BALTIMORE – US Lacrosse today announced the final rule revisions for the 2014 girls’ high school and youth lacrosse rules. Both sets of rules are endorsed by the National Federation of State High School Associations (NFHS) and written by the US Lacrosse Women’s Game Rules Subcommittee and approved by its Women’s Game Committee. The youth rules are a product of modifications to the high school rules.
“US Lacrosse and its women’s game rules subcommittee continue to focus on player safety and game integrity to promote the responsible growth of the sport,” said Melissa Coyne, US Lacrosse women’s game director. “Over the last four years, the women’s game has seen a decrease in overall injuries to players and we attribute some of that to successful rule interventions. As the game continues to evolve and grow, we will continue to evaluate the rules by which the game is played and make adjustments as necessary to ensure a positive experience is had by everyone on and off the field.”
The points of emphasis for the 2013-2014 season are strict enforcement of rules governing illegal: body contact, obstruction of free space to goal, repetitive fouls, and stick contact and cross checking.
Major rule changes for the 2013-2014 season at all levels of play include: decreasing the number of players from each team on the draw circle from five to three; increasing penalty time for a red card from two minutes to four; and disallowing additional facial protection to be worn other than ASTM International-approved goggles and mouth guard. ASTM International Women's Lacrosse approved goggles have been the standard since the rule was created in 2004.
The major rule change that affects only the youth level is that under-11 and U13 coaches must now remain within their own coaching area. This area is on the bench/table side of the field extending from their side of the substitution area to their end line, and even with the scorer's table extended (at least 4m from the sideline) and does not include the area directly behind the scorer's table.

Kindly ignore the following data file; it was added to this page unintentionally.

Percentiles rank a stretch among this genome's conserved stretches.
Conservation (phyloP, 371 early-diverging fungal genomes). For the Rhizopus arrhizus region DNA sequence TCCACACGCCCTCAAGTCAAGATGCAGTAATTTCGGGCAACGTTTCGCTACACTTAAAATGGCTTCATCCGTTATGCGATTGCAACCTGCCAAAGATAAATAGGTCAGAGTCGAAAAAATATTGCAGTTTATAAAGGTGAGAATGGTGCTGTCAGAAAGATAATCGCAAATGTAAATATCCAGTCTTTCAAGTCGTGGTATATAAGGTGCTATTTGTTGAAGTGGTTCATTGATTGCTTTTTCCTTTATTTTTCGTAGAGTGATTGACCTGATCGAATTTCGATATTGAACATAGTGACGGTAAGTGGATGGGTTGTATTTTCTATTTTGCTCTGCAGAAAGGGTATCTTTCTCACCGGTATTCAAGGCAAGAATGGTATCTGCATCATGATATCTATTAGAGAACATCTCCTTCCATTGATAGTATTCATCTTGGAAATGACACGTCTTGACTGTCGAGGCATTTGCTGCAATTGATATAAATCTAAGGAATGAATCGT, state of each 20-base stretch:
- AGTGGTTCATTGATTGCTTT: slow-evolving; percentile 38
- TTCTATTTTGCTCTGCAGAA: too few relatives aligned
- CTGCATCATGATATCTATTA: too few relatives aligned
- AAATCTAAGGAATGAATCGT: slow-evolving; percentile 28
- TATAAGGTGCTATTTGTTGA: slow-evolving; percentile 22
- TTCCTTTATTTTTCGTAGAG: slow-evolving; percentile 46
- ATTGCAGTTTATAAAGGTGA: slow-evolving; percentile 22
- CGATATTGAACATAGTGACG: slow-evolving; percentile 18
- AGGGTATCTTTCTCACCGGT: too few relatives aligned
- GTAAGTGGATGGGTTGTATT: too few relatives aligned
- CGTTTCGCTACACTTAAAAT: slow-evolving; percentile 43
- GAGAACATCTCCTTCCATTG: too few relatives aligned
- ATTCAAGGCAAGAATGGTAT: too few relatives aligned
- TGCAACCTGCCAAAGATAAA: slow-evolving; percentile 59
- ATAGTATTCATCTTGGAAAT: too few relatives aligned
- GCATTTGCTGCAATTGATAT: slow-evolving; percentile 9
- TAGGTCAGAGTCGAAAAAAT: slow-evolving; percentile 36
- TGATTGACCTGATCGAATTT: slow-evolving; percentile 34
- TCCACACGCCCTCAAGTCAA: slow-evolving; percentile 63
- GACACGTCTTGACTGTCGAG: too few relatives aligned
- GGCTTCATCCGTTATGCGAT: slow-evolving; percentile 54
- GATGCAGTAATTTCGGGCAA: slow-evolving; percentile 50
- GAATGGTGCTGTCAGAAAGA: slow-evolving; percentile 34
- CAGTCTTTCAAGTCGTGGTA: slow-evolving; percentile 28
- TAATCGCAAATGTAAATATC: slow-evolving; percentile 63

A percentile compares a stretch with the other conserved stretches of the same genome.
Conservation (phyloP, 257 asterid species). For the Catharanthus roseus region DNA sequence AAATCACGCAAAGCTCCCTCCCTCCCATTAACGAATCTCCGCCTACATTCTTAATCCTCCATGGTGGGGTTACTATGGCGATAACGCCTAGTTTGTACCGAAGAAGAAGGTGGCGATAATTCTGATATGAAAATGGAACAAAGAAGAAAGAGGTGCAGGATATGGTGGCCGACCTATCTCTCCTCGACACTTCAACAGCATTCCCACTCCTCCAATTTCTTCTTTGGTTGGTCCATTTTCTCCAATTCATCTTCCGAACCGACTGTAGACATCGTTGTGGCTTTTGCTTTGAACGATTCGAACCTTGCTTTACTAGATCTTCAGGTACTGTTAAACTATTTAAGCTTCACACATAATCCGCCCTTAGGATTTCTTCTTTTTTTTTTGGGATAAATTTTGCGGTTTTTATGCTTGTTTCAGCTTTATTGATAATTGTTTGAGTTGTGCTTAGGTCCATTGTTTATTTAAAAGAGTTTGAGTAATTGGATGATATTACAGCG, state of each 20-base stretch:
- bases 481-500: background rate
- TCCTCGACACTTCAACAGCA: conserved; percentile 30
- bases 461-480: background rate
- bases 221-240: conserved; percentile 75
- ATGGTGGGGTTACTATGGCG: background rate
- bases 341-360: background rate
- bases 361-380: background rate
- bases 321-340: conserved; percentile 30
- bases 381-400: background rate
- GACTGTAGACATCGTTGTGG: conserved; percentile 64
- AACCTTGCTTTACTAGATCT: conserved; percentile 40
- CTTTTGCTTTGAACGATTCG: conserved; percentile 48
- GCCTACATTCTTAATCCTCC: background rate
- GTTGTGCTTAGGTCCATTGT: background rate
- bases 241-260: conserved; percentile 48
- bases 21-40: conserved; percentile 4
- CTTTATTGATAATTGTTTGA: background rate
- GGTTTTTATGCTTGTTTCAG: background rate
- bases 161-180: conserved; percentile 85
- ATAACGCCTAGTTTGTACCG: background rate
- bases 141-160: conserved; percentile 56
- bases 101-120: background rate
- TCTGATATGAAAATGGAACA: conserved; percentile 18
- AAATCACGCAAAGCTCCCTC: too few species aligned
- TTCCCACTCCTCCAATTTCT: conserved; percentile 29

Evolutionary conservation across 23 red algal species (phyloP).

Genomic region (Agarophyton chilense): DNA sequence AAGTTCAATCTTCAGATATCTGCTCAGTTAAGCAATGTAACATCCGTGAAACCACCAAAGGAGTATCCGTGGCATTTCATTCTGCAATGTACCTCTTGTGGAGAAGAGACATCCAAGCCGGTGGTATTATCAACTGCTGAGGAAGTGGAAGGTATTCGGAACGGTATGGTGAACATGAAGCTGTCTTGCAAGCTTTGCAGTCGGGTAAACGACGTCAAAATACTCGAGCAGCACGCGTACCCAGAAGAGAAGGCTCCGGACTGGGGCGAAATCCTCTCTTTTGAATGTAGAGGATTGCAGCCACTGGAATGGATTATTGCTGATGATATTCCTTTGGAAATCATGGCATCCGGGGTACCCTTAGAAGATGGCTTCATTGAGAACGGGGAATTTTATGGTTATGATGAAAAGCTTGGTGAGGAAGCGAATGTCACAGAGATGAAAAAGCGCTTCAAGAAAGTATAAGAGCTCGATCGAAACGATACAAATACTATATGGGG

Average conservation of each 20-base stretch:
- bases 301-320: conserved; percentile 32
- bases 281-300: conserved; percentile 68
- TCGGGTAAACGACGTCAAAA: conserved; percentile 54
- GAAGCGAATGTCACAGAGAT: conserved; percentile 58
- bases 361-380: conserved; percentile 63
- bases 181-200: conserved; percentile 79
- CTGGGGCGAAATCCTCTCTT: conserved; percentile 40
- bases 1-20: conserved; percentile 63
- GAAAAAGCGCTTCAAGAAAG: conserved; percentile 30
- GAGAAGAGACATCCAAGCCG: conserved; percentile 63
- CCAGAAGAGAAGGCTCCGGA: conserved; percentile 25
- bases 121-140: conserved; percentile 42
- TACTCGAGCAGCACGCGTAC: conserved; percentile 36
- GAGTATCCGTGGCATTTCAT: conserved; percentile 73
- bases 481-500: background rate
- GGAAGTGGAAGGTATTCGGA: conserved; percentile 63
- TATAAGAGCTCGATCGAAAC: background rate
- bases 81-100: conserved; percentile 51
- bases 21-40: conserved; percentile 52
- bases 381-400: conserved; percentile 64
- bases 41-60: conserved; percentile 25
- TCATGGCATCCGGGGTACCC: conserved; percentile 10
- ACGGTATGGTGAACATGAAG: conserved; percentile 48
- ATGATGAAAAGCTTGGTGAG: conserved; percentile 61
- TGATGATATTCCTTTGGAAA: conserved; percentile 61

The 2014 high school girls’ rules and 2014 US Lacrosse girls’ youth rules are in effect for fall 2013 competition.
For more information and all rule revisions to the 2014 US Lacrosse girls’ high school and youth rules, visit: uslacrosse.org/womensrules.
Questions regarding the process of rule development may be directed to Melissa Coyne, US Lacrosse women’s game director at email@example.com.
Questions about rule interpretations for the girls’ youth level rules, U15 and below, may be directed to Cathy Russo, US Lacrosse youth rules interpreter at USLyouthrules@gmail.com.
Questions concerning rule interpretations for the girls’ high school level rules may be directed to Ericka Leslie, US Lacrosse high school rules interpreter at USLrulesinterp@gmail.com.
About US Lacrosse
US Lacrosse, a 501(c)(3) nonprofit corporation, is the national governing body of men’s and women’s lacrosse and the home of the nation’s fastest-growing sport. US Lacrosse has more than 415,000 members in 64 regional chapters across the country. Through responsive and effective leadership, US Lacrosse provides programs and services to inspire participation while protecting the integrity of the game. Bookmark, like and follow US Lacrosse at uslacrosse.org, fb.com/uslacrosse and @uslacrosse, respectively.
About the National Federation of State High School Associations (NFHS)
The NFHS, based in Indianapolis, Indiana, is the national leadership organization for high school sports and performing arts activities. Since 1920, the NFHS has led the development of education-based interscholastic sports and performing arts activities that help students succeed in their lives. The NFHS sets direction for the future by building awareness and support, improving the participation experience, establishing consistent standards and rules for competition, and helping those who oversee high school sports and activities. The NFHS writes playing rules for 17 sports for boys and girls at the high school level. Through its 50 member state associations and the District of Columbia, the NFHS reaches more than 19,000 high schools and 11 million participants in high school activity programs, including more than 7.6 million in high school sports. As the recognized national authority on interscholastic activity programs, the NFHS conducts national meetings; sanctions interstate events; offers online publications and services for high school coaches and officials; sponsors professional organizations for high school coaches, officials, speech and debate coaches, and music adjudicators; serves as the national source for interscholastic coach training; and serves as a national information resource of interscholastic athletics and activities. For more information, visit the NFHS website at www.nfhs.org.